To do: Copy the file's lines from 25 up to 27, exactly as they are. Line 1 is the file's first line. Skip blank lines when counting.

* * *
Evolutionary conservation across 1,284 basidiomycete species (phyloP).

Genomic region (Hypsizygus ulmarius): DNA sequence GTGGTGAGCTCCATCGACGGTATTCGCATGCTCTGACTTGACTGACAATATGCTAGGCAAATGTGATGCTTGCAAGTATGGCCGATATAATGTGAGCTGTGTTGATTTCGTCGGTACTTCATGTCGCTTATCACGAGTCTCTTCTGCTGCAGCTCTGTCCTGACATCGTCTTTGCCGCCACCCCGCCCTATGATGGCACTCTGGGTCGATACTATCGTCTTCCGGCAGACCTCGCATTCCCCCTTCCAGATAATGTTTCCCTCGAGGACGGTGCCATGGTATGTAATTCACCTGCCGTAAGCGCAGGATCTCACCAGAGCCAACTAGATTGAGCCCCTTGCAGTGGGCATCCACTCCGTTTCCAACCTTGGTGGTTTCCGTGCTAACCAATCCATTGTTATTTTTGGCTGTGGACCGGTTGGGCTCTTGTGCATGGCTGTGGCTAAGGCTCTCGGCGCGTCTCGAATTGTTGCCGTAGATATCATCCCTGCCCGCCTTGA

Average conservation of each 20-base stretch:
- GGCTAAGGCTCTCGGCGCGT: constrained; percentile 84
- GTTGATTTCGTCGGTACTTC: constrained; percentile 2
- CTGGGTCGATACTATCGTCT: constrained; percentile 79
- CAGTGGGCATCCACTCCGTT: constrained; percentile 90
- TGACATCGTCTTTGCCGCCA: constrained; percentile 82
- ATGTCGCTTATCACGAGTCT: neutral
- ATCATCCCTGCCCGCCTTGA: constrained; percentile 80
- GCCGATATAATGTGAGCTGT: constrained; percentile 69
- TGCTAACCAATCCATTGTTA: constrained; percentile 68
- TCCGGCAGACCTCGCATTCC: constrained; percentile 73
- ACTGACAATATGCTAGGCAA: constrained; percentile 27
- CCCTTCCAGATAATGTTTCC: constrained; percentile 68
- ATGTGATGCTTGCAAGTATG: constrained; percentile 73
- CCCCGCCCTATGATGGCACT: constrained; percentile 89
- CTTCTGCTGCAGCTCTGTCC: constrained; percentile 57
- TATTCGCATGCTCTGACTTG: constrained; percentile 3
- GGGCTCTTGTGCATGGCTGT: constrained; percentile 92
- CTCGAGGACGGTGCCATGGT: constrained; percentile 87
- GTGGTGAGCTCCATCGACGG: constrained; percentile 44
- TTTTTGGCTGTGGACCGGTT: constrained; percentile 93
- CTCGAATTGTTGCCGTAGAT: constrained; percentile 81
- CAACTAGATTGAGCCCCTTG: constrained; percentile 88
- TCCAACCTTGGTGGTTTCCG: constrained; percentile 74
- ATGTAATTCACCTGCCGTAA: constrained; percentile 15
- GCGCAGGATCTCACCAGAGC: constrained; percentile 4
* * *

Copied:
- CAACTAGATTGAGCCCCTTG: constrained; percentile 88
- TCCAACCTTGGTGGTTTCCG: constrained; percentile 74
- ATGTAATTCACCTGCCGTAA: constrained; percentile 15